We’d like to introduce you to the latest scientists that we’ve given funding to use to head up their own research teams. They’re setting out to answer a variety of questions.
Targeting faulty molecules – Dr Mathew Coleman
At the University of Birmingham, Dr Mathew Coleman is looking at 3 molecules that help cells behave normally.
“In healthy cells, these molecules are cancer suppressive, protecting cells from a step on the path to cancer. But when they’re faulty, we think this can help the cancer develop and progress,” he explains.
Using tumour cells in the lab, as well as mini lab-grown tumours called organoids, Coleman hopes to reveal more about the role these faulty molecules – called protein ‘hydroxylases’ – have in cancer.
“By understanding more about the impact these faulty molecules have inside cancer cells, we may be able to identify new targets for drugs, leading to new treatments for cancer patients,” says Coleman.
Research ROCKs – Dr Victoria Sanz-Moreno
“Once melanoma spreads, it’s much harder to treat,” she says.
Sanz-Moreno has already identified a molecule called ROCK as a key player in the spread of melanoma cells in the lab and also in mice. So by understanding more about how ROCK works, she hopes to work out if it’s possible to target it with drugs.
“We know ROCK affects how cancer cells move and spread, but it may also affect the immune system,” says Sanz-Moreno. “It may be that using drugs to stop ROCK alongside other drugs that interact with the immune system is the best way to help these patients.”
Tackling a rare cancer in children – Dr Katrin Ottersbach
B cell lymphoblastic leukaemia, a type of blood cancer, is rare in children who are less than 1. But the lack of knowledge about how this type of leukaemia works in young children means that the outlook for the small number who are diagnosed is poor.
At the University of Edinburgh, Dr Katrin Ottersbach is trying to change this. And to do so, Ottersbach and her team are trying to understand how the disease might begin, even before birth, by looking at cells in the lab as well as young mice with the disease.
“I want to know what happens in the initial stages of the disease,” says Ottersbach. “If we can work out what happens within the cells that allow this cancer to progress so rapidly, then we can work out ways to target the cells with drugs.”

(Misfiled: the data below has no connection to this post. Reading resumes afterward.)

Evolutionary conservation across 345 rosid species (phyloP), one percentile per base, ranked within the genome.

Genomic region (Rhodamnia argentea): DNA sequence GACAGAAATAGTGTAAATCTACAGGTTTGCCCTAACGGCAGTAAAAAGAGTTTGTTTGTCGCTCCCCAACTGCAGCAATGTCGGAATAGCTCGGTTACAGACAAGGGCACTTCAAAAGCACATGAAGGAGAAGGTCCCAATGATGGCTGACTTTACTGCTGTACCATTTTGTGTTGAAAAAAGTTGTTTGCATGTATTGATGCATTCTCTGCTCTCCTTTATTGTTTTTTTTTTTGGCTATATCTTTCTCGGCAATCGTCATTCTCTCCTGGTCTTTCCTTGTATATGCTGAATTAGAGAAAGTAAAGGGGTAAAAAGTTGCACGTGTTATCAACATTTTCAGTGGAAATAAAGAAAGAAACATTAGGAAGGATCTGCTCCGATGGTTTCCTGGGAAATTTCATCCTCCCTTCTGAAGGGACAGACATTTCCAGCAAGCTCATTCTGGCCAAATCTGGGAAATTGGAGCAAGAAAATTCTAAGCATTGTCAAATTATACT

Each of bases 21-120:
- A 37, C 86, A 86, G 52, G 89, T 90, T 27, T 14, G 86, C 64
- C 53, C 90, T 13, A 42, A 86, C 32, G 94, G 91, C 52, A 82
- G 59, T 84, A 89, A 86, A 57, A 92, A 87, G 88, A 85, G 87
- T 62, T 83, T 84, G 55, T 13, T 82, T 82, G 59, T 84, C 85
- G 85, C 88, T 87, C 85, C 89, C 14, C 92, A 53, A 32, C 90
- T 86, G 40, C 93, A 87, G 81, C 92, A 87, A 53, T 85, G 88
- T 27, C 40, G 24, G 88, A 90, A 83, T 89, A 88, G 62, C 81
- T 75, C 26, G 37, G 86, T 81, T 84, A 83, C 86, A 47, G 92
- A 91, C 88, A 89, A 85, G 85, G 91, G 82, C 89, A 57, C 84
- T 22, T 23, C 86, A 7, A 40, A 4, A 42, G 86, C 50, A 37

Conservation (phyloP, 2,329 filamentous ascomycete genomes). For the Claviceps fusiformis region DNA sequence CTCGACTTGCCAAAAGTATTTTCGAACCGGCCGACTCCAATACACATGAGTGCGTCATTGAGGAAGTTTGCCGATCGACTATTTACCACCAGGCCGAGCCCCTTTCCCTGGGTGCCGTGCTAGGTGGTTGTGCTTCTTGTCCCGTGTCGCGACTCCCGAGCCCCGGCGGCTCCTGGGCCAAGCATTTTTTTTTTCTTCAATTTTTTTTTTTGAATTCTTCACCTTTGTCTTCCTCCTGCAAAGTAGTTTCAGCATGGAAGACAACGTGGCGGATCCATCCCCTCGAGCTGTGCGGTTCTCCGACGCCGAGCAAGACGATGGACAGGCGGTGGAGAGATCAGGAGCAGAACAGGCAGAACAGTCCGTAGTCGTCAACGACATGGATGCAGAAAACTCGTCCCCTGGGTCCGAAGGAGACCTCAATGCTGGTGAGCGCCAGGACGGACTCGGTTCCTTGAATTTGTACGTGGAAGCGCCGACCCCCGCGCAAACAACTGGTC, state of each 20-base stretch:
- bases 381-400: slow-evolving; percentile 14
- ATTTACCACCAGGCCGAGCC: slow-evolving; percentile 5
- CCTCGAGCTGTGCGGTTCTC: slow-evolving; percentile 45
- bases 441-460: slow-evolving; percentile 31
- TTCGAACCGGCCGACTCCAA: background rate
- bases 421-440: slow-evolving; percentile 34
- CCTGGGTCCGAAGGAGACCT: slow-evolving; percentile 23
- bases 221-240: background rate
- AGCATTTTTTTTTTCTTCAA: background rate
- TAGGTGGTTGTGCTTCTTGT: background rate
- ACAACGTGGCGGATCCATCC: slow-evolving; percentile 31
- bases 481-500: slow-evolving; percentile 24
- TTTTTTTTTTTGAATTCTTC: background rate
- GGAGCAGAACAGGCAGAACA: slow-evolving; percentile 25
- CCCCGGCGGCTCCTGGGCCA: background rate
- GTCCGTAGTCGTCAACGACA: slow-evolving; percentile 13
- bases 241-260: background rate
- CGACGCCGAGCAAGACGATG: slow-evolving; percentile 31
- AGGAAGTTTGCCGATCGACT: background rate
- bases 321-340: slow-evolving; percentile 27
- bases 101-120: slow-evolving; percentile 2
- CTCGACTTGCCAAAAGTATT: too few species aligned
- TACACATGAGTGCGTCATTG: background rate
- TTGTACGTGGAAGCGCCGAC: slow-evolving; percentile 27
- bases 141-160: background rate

Teaching an old dog new tricks – Dr Emma Harris
For more than a century, radiotherapy has been used to treat millions of people with cancer around the world. But even an old dog can be taught new tricks, which is what Dr Emma Harris is working to do at The Institute for Cancer Research, London.
Using ultrasound, Harris hopes to guide radiotherapy treatment to target the tumour more precisely.
“Radiotherapy can be targeted to a specific area, but sometimes internal organs can move, such as when the patient breathes. We want to be develop a way to see where the tumour moves and move the radiotherapy beams to stay with the tumour,” she says.
Using this quick and affordable technology, she also wants to test if ultrasound can help identify which patients are benefiting from the radiotherapy.
“By looking at changes in tumour blood vessels and the tumour stiffness and structure with ultrasound, we hope to identify the patients that are responding to the treatment, and those that aren’t,” she says.
This could help doctors work out if the radiotherapy dose is right for the individual patient, and spare those that it isn’t suitable for from unnecessary treatment.
Taking on a mutated gene – Dr Ian Hitchcock
“We’ve recently found that the mutated version of JAK2 only works if it can act through a specific molecule called MPL,” says Hitchcock.
And, Hitchcock explains, there are already drugs available that can affect MPL. He believes that by targeting the molecule with drugs, he can indirectly stop the effects of faulty JAK2.
Hitchcock and his team hope to find new ways to switch off JAK2, and potentially stop these blood cancers in their tracks.
Finding a cancer’s weak spots – Dr George Vassiliou
At the Wellcome Trust Sanger Institute and the University of Cambridge, Dr George Vassiliou is looking to improve the survival of patients with acute myeloid leukaemia (AML).
“AML remains difficult to treat, and survival is low” he says. “The main reason for this is a lack of effective treatments.”
Vassiliou has already identified around 500 genes that AML cells rely on to grow and survive, and now he’s taking his research further.
“Without these genes the cancer can’t develop properly,” he says. “The task at hand is to select the genes that are most critical to AML cells, but are not needed by normal cells. This could lead to new and potentially unexpected ways to target the disease with new or existing drugs.”